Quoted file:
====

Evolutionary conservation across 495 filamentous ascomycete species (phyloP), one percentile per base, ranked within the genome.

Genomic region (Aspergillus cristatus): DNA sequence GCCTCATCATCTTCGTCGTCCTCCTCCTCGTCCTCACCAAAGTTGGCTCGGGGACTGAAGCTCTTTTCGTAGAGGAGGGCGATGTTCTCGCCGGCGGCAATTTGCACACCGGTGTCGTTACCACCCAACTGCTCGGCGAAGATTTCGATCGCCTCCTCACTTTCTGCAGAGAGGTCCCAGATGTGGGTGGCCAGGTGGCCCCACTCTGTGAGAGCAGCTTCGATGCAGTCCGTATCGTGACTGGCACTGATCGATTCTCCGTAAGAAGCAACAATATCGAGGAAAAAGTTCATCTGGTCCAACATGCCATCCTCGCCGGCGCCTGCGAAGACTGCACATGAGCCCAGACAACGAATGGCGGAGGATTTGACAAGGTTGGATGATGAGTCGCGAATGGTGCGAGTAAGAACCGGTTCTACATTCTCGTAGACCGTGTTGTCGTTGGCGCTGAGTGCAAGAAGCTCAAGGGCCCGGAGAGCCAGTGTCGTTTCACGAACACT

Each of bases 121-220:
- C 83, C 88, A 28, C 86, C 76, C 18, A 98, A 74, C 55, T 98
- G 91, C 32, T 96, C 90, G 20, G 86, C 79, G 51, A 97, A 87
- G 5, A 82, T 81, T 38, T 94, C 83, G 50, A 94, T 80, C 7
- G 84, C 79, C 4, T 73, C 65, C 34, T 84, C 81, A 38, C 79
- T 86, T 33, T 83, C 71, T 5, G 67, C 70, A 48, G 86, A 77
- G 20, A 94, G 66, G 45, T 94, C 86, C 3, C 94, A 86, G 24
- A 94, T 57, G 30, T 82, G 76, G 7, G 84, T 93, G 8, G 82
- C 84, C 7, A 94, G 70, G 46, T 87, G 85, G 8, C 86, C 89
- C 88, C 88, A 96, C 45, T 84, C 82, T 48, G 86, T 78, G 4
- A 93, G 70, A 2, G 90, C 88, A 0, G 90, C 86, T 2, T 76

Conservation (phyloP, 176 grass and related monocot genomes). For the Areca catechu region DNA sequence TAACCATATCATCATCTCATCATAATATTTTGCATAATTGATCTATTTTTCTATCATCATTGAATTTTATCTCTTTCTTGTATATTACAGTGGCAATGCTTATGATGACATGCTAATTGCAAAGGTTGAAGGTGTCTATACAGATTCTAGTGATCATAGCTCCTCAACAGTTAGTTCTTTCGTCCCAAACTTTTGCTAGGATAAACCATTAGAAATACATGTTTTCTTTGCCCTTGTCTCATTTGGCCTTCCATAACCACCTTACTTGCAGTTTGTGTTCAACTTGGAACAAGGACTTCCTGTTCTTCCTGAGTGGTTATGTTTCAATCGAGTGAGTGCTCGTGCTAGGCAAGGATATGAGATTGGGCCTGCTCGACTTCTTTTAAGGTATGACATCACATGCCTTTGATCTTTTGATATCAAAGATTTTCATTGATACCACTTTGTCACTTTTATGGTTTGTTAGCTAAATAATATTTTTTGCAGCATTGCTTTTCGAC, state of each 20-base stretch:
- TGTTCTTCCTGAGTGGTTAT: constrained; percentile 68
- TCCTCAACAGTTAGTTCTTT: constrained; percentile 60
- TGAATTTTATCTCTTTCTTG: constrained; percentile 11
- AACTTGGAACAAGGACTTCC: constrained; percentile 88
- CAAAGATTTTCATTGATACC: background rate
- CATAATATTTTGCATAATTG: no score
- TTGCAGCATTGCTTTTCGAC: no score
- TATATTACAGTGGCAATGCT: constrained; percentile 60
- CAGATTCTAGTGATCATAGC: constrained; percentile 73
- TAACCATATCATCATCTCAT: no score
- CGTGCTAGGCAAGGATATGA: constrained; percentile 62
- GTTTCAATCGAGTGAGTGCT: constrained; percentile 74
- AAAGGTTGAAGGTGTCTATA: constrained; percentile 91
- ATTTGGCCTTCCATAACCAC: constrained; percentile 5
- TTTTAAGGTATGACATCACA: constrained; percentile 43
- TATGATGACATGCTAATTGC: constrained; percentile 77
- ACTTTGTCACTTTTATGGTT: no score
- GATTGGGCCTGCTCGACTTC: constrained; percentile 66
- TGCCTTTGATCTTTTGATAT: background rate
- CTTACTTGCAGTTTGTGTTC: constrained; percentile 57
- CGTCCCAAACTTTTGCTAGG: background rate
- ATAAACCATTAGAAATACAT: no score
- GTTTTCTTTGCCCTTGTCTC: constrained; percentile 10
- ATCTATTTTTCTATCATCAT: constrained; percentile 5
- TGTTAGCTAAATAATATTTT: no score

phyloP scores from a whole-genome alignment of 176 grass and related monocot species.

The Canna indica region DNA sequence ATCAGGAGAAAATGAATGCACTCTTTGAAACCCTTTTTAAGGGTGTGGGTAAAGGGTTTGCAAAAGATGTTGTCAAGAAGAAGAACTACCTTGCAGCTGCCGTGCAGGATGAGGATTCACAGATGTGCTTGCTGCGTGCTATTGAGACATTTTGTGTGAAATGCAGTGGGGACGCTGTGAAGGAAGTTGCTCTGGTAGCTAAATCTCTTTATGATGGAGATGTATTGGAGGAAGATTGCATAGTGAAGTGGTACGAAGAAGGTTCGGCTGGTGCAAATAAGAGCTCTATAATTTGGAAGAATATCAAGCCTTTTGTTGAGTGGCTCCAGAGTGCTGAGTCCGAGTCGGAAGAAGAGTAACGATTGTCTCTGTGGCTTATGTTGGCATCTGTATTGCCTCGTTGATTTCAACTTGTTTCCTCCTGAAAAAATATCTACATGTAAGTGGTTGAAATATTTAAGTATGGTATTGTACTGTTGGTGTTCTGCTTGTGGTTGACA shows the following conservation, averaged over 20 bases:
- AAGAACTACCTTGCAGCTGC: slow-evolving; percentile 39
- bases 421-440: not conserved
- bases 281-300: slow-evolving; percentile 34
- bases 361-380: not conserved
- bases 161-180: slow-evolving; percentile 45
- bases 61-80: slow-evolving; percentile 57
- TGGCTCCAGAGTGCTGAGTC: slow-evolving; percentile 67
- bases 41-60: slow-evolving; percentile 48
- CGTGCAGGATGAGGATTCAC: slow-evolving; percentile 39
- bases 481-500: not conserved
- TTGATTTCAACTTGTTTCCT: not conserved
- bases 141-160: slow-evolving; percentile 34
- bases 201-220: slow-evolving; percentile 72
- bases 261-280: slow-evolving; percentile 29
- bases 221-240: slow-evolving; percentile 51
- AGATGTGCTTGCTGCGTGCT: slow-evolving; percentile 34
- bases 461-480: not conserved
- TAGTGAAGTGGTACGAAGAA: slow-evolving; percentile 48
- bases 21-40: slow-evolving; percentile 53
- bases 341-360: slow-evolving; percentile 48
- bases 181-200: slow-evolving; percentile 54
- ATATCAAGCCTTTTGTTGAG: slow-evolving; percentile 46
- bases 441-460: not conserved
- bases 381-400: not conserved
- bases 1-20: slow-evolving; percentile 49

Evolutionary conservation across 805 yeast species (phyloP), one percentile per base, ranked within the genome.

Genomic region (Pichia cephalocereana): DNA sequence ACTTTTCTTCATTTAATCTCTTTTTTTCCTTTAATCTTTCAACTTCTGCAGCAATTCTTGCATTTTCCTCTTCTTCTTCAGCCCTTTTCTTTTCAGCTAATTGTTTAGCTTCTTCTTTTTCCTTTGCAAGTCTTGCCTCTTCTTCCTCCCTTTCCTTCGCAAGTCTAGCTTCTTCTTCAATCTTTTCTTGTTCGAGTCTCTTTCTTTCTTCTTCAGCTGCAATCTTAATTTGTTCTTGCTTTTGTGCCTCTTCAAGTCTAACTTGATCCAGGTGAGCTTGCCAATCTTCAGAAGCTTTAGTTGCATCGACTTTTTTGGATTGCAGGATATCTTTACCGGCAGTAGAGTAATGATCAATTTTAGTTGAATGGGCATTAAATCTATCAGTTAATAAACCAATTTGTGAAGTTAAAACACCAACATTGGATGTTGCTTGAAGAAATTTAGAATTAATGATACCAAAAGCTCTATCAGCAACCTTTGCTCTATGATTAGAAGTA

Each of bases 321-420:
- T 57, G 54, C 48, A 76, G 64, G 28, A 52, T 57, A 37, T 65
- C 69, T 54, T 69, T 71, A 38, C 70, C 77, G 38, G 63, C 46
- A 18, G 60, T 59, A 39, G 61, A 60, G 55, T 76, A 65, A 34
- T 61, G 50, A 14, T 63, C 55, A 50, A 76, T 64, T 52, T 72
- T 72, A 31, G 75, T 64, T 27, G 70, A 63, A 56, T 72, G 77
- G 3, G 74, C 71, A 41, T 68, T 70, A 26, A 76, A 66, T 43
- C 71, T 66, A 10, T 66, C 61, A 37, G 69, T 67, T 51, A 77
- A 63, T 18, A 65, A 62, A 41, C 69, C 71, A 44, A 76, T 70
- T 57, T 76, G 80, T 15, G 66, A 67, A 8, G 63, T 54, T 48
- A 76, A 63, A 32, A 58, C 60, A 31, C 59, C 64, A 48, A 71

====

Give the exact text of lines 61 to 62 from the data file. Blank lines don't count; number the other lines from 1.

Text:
- bases 341-360: slow-evolving; percentile 48
- bases 181-200: slow-evolving; percentile 54